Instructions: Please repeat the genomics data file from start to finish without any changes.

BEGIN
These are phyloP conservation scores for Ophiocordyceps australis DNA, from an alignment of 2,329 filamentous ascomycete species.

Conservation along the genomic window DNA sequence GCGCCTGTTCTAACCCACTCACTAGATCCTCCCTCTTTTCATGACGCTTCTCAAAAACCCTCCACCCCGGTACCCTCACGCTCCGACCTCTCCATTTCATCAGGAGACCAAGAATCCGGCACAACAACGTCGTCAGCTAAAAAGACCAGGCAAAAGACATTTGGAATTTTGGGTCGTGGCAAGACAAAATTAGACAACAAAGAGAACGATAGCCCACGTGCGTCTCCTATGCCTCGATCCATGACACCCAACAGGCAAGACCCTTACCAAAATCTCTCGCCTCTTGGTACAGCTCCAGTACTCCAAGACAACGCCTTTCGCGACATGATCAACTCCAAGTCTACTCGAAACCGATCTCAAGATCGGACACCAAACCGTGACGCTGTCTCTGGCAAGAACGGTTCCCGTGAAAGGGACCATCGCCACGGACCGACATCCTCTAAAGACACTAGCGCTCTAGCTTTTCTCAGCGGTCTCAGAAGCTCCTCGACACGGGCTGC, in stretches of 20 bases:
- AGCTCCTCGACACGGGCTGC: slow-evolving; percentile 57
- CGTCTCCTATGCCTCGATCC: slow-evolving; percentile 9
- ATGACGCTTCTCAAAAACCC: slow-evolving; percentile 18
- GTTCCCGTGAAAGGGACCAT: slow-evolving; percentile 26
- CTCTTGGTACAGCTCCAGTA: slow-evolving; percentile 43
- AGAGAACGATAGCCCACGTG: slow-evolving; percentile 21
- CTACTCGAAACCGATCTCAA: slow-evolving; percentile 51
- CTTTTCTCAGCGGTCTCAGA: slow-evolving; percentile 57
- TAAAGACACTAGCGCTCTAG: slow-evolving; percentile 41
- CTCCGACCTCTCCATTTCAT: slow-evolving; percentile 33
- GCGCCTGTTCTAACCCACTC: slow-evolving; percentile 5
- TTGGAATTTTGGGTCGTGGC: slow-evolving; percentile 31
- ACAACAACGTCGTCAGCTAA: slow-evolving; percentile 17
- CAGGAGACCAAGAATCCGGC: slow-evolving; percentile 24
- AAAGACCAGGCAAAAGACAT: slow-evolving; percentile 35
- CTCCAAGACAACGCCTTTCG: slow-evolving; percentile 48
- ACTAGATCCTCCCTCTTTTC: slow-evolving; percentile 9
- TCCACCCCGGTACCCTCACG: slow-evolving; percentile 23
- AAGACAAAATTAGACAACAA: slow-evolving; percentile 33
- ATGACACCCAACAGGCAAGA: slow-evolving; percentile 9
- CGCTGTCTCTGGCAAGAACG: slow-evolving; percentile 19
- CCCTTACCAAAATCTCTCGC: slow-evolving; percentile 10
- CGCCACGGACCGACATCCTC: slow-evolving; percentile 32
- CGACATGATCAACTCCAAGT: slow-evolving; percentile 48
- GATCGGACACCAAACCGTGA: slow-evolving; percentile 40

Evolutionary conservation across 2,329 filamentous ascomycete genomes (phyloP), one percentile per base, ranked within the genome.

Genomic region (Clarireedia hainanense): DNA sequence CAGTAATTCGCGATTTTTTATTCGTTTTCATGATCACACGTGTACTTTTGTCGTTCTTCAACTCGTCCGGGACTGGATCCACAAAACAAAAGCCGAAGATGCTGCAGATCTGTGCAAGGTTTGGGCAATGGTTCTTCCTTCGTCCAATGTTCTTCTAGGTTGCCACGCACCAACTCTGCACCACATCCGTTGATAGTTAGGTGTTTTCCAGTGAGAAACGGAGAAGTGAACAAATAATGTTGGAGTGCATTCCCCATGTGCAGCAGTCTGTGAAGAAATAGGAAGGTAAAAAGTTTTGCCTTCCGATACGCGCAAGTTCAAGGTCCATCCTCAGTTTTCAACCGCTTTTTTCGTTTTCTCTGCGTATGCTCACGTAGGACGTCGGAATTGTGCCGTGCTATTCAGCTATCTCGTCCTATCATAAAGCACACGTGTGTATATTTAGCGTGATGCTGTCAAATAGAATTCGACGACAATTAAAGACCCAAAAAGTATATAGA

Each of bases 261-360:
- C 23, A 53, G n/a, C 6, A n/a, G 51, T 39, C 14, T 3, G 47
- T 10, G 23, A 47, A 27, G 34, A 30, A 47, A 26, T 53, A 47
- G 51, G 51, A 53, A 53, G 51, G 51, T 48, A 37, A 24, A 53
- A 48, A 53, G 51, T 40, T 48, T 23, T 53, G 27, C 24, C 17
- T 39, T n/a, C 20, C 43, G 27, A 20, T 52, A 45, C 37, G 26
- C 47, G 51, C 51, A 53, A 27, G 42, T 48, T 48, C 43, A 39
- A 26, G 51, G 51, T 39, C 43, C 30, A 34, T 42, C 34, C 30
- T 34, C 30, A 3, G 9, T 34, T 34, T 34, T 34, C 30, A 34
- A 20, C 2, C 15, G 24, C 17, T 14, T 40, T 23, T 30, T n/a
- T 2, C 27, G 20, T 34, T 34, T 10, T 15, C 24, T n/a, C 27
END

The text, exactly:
These are phyloP conservation scores for Ophiocordyceps australis DNA, from an alignment of 2,329 filamentous ascomycete species.

Conservation along the genomic window DNA sequence GCGCCTGTTCTAACCCACTCACTAGATCCTCCCTCTTTTCATGACGCTTCTCAAAAACCCTCCACCCCGGTACCCTCACGCTCCGACCTCTCCATTTCATCAGGAGACCAAGAATCCGGCACAACAACGTCGTCAGCTAAAAAGACCAGGCAAAAGACATTTGGAATTTTGGGTCGTGGCAAGACAAAATTAGACAACAAAGAGAACGATAGCCCACGTGCGTCTCCTATGCCTCGATCCATGACACCCAACAGGCAAGACCCTTACCAAAATCTCTCGCCTCTTGGTACAGCTCCAGTACTCCAAGACAACGCCTTTCGCGACATGATCAACTCCAAGTCTACTCGAAACCGATCTCAAGATCGGACACCAAACCGTGACGCTGTCTCTGGCAAGAACGGTTCCCGTGAAAGGGACCATCGCCACGGACCGACATCCTCTAAAGACACTAGCGCTCTAGCTTTTCTCAGCGGTCTCAGAAGCTCCTCGACACGGGCTGC, in stretches of 20 bases:
- AGCTCCTCGACACGGGCTGC: slow-evolving; percentile 57
- CGTCTCCTATGCCTCGATCC: slow-evolving; percentile 9
- ATGACGCTTCTCAAAAACCC: slow-evolving; percentile 18
- GTTCCCGTGAAAGGGACCAT: slow-evolving; percentile 26
- CTCTTGGTACAGCTCCAGTA: slow-evolving; percentile 43
- AGAGAACGATAGCCCACGTG: slow-evolving; percentile 21
- CTACTCGAAACCGATCTCAA: slow-evolving; percentile 51
- CTTTTCTCAGCGGTCTCAGA: slow-evolving; percentile 57
- TAAAGACACTAGCGCTCTAG: slow-evolving; percentile 41
- CTCCGACCTCTCCATTTCAT: slow-evolving; percentile 33
- GCGCCTGTTCTAACCCACTC: slow-evolving; percentile 5
- TTGGAATTTTGGGTCGTGGC: slow-evolving; percentile 31
- ACAACAACGTCGTCAGCTAA: slow-evolving; percentile 17
- CAGGAGACCAAGAATCCGGC: slow-evolving; percentile 24
- AAAGACCAGGCAAAAGACAT: slow-evolving; percentile 35
- CTCCAAGACAACGCCTTTCG: slow-evolving; percentile 48
- ACTAGATCCTCCCTCTTTTC: slow-evolving; percentile 9
- TCCACCCCGGTACCCTCACG: slow-evolving; percentile 23
- AAGACAAAATTAGACAACAA: slow-evolving; percentile 33
- ATGACACCCAACAGGCAAGA: slow-evolving; percentile 9
- CGCTGTCTCTGGCAAGAACG: slow-evolving; percentile 19
- CCCTTACCAAAATCTCTCGC: slow-evolving; percentile 10
- CGCCACGGACCGACATCCTC: slow-evolving; percentile 32
- CGACATGATCAACTCCAAGT: slow-evolving; percentile 48
- GATCGGACACCAAACCGTGA: slow-evolving; percentile 40

Evolutionary conservation across 2,329 filamentous ascomycete genomes (phyloP), one percentile per base, ranked within the genome.

Genomic region (Clarireedia hainanense): DNA sequence CAGTAATTCGCGATTTTTTATTCGTTTTCATGATCACACGTGTACTTTTGTCGTTCTTCAACTCGTCCGGGACTGGATCCACAAAACAAAAGCCGAAGATGCTGCAGATCTGTGCAAGGTTTGGGCAATGGTTCTTCCTTCGTCCAATGTTCTTCTAGGTTGCCACGCACCAACTCTGCACCACATCCGTTGATAGTTAGGTGTTTTCCAGTGAGAAACGGAGAAGTGAACAAATAATGTTGGAGTGCATTCCCCATGTGCAGCAGTCTGTGAAGAAATAGGAAGGTAAAAAGTTTTGCCTTCCGATACGCGCAAGTTCAAGGTCCATCCTCAGTTTTCAACCGCTTTTTTCGTTTTCTCTGCGTATGCTCACGTAGGACGTCGGAATTGTGCCGTGCTATTCAGCTATCTCGTCCTATCATAAAGCACACGTGTGTATATTTAGCGTGATGCTGTCAAATAGAATTCGACGACAATTAAAGACCCAAAAAGTATATAGA

Each of bases 261-360:
- C 23, A 53, G n/a, C 6, A n/a, G 51, T 39, C 14, T 3, G 47
- T 10, G 23, A 47, A 27, G 34, A 30, A 47, A 26, T 53, A 47
- G 51, G 51, A 53, A 53, G 51, G 51, T 48, A 37, A 24, A 53
- A 48, A 53, G 51, T 40, T 48, T 23, T 53, G 27, C 24, C 17
- T 39, T n/a, C 20, C 43, G 27, A 20, T 52, A 45, C 37, G 26
- C 47, G 51, C 51, A 53, A 27, G 42, T 48, T 48, C 43, A 39
- A 26, G 51, G 51, T 39, C 43, C 30, A 34, T 42, C 34, C 30
- T 34, C 30, A 3, G 9, T 34, T 34, T 34, T 34, C 30, A 34
- A 20, C 2, C 15, G 24, C 17, T 14, T 40, T 23, T 30, T n/a
- T 2, C 27, G 20, T 34, T 34, T 10, T 15, C 24, T n/a, C 27